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Activism adults C1 climate change solutions

How to survive the environment question in the IELTS exam!

Is the environment a topic you would feel confident dealing with in the IELTS exam. If the answer is ‘No!’ you are not alone.

Don’t worry, help is at hand. Try this activity and you’ll find the environment topic is far less scary than… well than some of the environmental problems we currently face.

You will:

  • Learn exam preparation techniques
  • learn environment vocabulary
  • watch an inspiring video with 2017 winners of the Global Youth Video Competition on Climate Change by http://biomovies.tve.org/

Are you ready? Enlarge the Sway presentation below and click on the buttons to do the activity.

https://sway.com/s/2K4K1k0PSYWL05Fn/embed

Categories
03 March Activism adults B1 climate change Dates and Occasions Earth Hour, 24th March solutions

March: What are you doing this Earth Hour?

What will you find here?

You will find out about Earth Hour which takes place on 24th March. You will match up expressions of strong intention which will make your speaking very persuasive if you use them, and you will come up with ideas of things to do for Earth Hour. Teachers:  a PowerPoint version for class: What are you doing this Earth Hour!

Preparation 

Starting as a symbolic lights out event in Sydney in 2007, Earth Hour is now the world’s largest grassroots movement for the environment, inspiring millions of people to take action for our planet and nature. What do you think people will do for Earth Hour and why? 

 

While you watch 

Watch the video. Are people doing the things you thought of in Preparation? Are some of them doing different things? Why are they doing them? 

Check your understanding 

After you’ve watched the video, decide if the following are true or false: 

  1. Earth Hour happens in countries all across the world. 
  2. Earth Hour is about governments and businesses doing things to protect the world. 
  3. According to Leonardo DiCaprio, we cannot reverse climate change.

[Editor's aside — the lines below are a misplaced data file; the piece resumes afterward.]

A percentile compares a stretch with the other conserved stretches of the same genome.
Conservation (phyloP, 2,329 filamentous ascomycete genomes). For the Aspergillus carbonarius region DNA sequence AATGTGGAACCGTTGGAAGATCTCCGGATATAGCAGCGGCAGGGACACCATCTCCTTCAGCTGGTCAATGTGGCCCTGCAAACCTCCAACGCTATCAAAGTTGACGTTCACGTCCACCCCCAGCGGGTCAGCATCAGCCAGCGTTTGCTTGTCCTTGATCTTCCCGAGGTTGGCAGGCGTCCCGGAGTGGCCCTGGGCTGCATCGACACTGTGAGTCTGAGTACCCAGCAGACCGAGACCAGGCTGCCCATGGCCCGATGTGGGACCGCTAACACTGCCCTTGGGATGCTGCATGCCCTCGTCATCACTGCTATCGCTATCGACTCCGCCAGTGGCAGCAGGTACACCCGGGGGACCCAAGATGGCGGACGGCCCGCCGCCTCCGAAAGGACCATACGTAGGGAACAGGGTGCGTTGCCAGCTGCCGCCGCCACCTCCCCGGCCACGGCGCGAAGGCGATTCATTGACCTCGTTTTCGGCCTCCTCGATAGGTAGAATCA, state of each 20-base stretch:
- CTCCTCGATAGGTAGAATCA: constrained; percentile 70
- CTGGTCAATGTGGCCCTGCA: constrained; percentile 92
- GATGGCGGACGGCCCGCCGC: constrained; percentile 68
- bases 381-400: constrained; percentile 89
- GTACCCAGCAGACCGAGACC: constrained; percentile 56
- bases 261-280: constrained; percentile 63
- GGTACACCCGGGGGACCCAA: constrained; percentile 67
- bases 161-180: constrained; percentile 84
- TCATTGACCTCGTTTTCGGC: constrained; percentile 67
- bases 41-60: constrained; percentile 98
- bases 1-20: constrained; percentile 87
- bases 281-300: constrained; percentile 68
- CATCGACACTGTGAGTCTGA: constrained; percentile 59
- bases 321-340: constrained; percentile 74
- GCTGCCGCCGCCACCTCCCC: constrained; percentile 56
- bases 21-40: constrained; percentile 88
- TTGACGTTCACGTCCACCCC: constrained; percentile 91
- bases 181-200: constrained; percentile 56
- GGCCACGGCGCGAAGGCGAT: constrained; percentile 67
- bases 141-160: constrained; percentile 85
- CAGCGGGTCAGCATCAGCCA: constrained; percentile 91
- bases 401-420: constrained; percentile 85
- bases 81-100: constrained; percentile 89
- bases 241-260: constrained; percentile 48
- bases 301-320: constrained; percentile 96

4. In many cities, the lights are switched off from famous buildings. 
Categories
06 June Activism B1 C1 cars health June 20th: Clean Air Day transport

Clean Air Day: I Like Clean Air

This lesson plan is based on the excellent campaign ‘I Like Clean Air’ in which London parents and kids  fight pollution. Students discuss air pollution, listen to a fantastic song created for the campaign, read and analyse a letter by a child requesting a change to improve air quality and learn how to write a letter asking for something to be done about an issue important to them.

Language level: Pre-Intermediate (A2) upwards

Learner type: Primary and Secondary Young Learners

Time: 90 minutes

Outcomes:

  • Language: Learners can differentiate between and use correctly complex and simple expressions for a transactional letter.
  • Skills: Learners write a letter requesting action to improve their cities air quality
  • Content: Learners explore the issue of air quality and become empowered to take action on it.

Materials:

  • Presentation in PowerPoint Air Quality lesson or the online presentation below
  • 1 copy of the song lyrics I Like Clean Air for the teacher
  • 1 copy of I Like Clean Air worksheet per student. Air quality Lesson Plan

Procedure:

  1. Ask students to discuss in groups what they love about their city and what they don’t love about it. Feedback to class and put ideas on the table in the PowerPoint.
  2. Tell learners that students in London produced a song about their city. Students Brainstorm 3 things they might love about London and 3 things they don’t love. Feedback to class and add ideas to the table on slide 2.
  3. Listen to the song. http://www.ilikecleanair.org.uk/clean-air-song/ What is it about?
  4. Give out the worksheet I Like Clean Air Students read it, predict what the missing words are. They listen to the song again to check.
  5. Students read the letter on the accompanying PowerPoint slide 4 and answer the following: Who is it from? Who is it to? What is it about? What is the format?
  6. Elicit from students what expressions the writer of the letter uses to ask someone to do something. Then go to slide 5 on the PowerPoint and students match up the simple and complex phrases according to function. Elicit the pros of more complex language (more precise meaning) and the cons (can be less clear).
  7. Ask what air quality issues there are in the students’ town or city. Who could they contact to do something about it? Complete the table on slide 6 and add ideas.
  8. Students write a letter to a person of their choice on an air quality issue of their choice. This can be displayed on the classroom walls for the other students to read and then hand in.

More information on Clean Air Day here: https://www.cleanairday.org.uk/Default.aspx

Thank you to Shazia from I Like Clean Air for permission to use the materials on http://www.ilikecleanair.org.uk/